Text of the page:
Over the past few years, a number of law firms have found themselves in financial difficulties. Some have been able to adapt; others have been less fortunate. Failures, mergers, acquisitions and closures have all contributed to a changing market for firms operating in the legal profession, and 2014 is going to be no different. January’s headlines have already highlighted a significant number of firms in the process of closure. This is driven in part by the inability to secure professional indemnity insurance, but in reality there will be a number of underlying contributing factors. Early engagement and advice is essential if this trend is to be stemmed.
Firms are facing many issues, and some are in a zombie like state, unsure how to move forwards. There is increased competition for dwindling business levels, making it a buyers market – clients are demanding more for less.
Some of the common issues include:
- Over leveraged
- Unable to provide lenders with adequate security
- Strained lender relationships
- Liquidity problems (cashflow is often very lumpy)
- Increasing difficulties raising periodic finance for vat, PI, partner tax etc
- Inadequate corporate governance
- Dominant partners
- HMRC arrears
- Aggresive drawings compared to profits
- Changes in legislation, and more stringent compliance demands
- Fear of intervention if take advice, and
- Poor management teams and lack of financial information and controls.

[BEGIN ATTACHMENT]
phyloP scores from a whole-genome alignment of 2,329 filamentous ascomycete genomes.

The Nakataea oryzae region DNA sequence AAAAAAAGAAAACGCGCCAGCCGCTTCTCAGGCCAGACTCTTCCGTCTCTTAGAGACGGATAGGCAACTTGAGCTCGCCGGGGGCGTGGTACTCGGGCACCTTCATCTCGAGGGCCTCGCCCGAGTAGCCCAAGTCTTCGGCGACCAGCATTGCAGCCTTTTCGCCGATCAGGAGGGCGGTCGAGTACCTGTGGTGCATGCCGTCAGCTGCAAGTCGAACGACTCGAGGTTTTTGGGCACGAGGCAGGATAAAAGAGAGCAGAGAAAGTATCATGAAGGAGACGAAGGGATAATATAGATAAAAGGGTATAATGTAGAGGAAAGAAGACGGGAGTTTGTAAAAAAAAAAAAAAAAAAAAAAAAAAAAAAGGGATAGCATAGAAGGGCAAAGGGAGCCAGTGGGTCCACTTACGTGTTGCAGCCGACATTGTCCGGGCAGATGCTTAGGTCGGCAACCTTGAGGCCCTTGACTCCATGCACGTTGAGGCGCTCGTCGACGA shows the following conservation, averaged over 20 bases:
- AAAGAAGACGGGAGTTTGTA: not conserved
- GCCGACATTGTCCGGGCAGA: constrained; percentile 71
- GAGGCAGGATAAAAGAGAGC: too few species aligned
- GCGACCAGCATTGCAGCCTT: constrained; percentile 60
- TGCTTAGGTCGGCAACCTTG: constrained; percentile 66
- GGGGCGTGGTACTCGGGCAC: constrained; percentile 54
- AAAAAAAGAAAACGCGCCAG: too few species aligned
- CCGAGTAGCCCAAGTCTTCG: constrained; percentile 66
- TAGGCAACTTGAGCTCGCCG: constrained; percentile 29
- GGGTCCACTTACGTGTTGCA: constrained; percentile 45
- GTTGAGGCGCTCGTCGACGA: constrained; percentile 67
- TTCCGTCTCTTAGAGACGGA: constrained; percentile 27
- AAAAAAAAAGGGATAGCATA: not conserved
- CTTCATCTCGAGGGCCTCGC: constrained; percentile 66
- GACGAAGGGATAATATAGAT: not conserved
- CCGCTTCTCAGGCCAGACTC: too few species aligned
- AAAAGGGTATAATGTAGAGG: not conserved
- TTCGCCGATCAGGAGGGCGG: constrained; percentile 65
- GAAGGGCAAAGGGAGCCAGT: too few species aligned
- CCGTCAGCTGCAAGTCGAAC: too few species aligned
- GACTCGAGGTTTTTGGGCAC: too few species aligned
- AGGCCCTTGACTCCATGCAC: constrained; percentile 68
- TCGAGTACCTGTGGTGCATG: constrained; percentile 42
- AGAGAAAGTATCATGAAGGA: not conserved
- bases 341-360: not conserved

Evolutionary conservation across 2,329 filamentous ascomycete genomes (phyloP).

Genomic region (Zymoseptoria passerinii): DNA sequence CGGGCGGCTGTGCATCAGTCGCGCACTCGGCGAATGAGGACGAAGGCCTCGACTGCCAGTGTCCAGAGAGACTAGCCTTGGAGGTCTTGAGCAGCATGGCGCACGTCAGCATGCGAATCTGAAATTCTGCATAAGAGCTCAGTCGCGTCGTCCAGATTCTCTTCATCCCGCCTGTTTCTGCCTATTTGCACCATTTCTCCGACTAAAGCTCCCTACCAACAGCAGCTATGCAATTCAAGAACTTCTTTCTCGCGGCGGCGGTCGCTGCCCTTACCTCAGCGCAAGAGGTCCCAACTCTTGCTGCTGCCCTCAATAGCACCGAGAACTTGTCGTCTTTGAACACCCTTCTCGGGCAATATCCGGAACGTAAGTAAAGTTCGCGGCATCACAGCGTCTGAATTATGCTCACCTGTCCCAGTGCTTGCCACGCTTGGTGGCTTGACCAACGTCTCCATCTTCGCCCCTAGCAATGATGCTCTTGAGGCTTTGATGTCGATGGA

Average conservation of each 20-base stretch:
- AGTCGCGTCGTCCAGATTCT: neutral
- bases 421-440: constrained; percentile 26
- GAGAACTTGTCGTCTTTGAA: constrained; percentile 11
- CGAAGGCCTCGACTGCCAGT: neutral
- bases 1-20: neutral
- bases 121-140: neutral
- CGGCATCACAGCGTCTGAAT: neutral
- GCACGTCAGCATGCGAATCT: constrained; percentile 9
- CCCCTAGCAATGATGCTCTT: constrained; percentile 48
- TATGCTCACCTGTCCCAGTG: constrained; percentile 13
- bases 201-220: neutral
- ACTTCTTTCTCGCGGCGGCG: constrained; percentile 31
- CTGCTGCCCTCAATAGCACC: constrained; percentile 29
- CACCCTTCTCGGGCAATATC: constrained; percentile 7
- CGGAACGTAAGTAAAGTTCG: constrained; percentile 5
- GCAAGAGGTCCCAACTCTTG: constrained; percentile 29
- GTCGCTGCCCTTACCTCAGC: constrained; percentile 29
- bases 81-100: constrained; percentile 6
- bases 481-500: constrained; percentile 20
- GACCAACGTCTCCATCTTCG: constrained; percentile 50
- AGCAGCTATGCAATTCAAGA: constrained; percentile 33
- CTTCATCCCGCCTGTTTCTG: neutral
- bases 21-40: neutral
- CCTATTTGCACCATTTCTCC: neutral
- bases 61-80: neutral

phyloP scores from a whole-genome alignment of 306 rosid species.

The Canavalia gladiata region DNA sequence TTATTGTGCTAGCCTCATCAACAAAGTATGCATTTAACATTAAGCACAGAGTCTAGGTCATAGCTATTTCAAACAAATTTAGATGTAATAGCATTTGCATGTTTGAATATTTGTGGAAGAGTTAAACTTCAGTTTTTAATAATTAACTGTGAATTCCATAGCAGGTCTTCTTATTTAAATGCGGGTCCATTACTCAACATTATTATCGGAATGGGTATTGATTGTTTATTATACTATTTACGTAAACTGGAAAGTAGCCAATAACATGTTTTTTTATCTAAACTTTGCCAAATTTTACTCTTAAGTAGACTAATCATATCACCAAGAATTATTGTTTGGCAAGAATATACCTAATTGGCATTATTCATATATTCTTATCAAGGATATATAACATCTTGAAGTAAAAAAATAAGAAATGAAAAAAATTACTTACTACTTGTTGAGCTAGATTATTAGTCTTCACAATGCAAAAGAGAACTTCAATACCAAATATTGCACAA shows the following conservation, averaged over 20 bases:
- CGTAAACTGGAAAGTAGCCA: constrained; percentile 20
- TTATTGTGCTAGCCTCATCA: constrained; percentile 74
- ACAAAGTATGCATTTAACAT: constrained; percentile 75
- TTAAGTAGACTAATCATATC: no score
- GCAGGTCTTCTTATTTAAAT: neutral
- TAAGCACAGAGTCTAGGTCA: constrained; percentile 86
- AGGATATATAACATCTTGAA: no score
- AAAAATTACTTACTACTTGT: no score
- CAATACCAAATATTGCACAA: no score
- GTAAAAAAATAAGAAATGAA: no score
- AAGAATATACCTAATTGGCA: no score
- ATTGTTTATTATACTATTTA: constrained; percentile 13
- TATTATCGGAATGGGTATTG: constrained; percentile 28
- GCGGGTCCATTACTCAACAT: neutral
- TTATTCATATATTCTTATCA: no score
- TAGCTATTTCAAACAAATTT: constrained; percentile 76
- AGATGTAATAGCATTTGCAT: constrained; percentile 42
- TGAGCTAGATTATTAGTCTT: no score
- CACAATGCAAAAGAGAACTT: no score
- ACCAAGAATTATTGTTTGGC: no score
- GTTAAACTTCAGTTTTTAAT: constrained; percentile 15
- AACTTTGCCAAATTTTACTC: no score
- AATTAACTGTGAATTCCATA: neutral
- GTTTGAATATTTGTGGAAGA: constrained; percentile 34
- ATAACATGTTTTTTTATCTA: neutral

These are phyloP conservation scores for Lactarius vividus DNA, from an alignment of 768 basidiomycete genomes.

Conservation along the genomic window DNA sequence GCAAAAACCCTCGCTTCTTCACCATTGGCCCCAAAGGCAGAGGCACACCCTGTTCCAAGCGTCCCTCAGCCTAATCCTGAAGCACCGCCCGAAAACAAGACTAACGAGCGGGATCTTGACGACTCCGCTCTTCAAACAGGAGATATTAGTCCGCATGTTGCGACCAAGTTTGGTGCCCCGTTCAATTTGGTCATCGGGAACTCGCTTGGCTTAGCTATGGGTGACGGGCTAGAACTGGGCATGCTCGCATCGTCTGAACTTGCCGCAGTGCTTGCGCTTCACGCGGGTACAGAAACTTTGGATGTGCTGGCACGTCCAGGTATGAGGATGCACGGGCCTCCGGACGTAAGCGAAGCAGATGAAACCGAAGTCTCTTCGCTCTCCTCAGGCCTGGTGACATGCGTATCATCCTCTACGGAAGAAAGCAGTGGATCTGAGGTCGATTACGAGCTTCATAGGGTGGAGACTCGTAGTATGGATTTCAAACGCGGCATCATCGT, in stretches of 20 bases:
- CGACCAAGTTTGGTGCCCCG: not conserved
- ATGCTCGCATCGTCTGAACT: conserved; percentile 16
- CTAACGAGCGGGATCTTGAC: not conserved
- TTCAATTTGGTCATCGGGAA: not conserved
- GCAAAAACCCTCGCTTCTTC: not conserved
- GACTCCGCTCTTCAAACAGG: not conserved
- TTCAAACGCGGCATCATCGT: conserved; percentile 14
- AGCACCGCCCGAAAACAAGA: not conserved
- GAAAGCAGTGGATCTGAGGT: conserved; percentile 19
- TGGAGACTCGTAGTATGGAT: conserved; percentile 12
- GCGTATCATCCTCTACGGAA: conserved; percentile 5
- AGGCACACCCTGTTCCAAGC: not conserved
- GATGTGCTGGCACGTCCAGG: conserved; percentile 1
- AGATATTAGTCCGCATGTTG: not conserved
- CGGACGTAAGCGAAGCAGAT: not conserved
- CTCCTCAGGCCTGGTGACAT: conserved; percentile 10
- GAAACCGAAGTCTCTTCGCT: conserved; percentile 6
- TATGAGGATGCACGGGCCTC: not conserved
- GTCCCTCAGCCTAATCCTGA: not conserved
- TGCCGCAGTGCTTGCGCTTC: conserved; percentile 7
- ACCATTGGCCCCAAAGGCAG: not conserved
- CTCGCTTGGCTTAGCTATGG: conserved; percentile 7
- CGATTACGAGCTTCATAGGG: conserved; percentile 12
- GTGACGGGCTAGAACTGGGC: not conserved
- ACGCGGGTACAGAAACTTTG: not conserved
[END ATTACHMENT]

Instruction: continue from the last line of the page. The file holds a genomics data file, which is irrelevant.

In addition, tough times have been compounded further, due to recent legislative changes which have opened the market to Alternative Business Structures (ABS) increasing already fierce competition from new players such as the AA, who already have vast consumer bases and strong financial footings from which to sell their own legal services. As certain areas of law become increasingly commoditized, so the pressure will increase on firms that can’t deliver the economies of scale and efficiencies, formidable new entrants have to offer.
The over riding problem we see time and time again is that firms are simply not used to dealing with financial difficulties. They lack the expertise essential to survive tough periods, and as such often delay seeking advice, losing valuable time and often credibility. Often, financial management is not sufficient to enable the firm to see a looming cash crisis coming, putting them on the back foot when they urgently have to approach funders for additional support.
This in itself may not have been a huge problem in the past where there have been strong relationships, but the banking market has also had a tough ride, and they are now far more wary of such requests, with greater focus on security cover – not easy to provide for many firms, making these asks extremely difficult to accede to.
These situations are tough all round – in particular in partnerships without limited liability, the partners may face personal financial ruin if the business fails. The shock in itself of this can be a huge distraction and a further barrier to taking preventative action.
Solutions are not easy for legal practices for many reasons, for example, issues with retiring partners, successor practice rules, TUPE, mismatch in value expectations, funding restrictions etc.
However, solutions are possible, but early advice is essential to maximize future prospects for success. Solutions may include a combination of:
- A complete restructure (possible including a debt sale) and trade through
- Partial change in management team
- Mergers and acquisitions
- Venture capital / private equity backing
- Improving lender security
- Sale (possibly on an accelerated basis)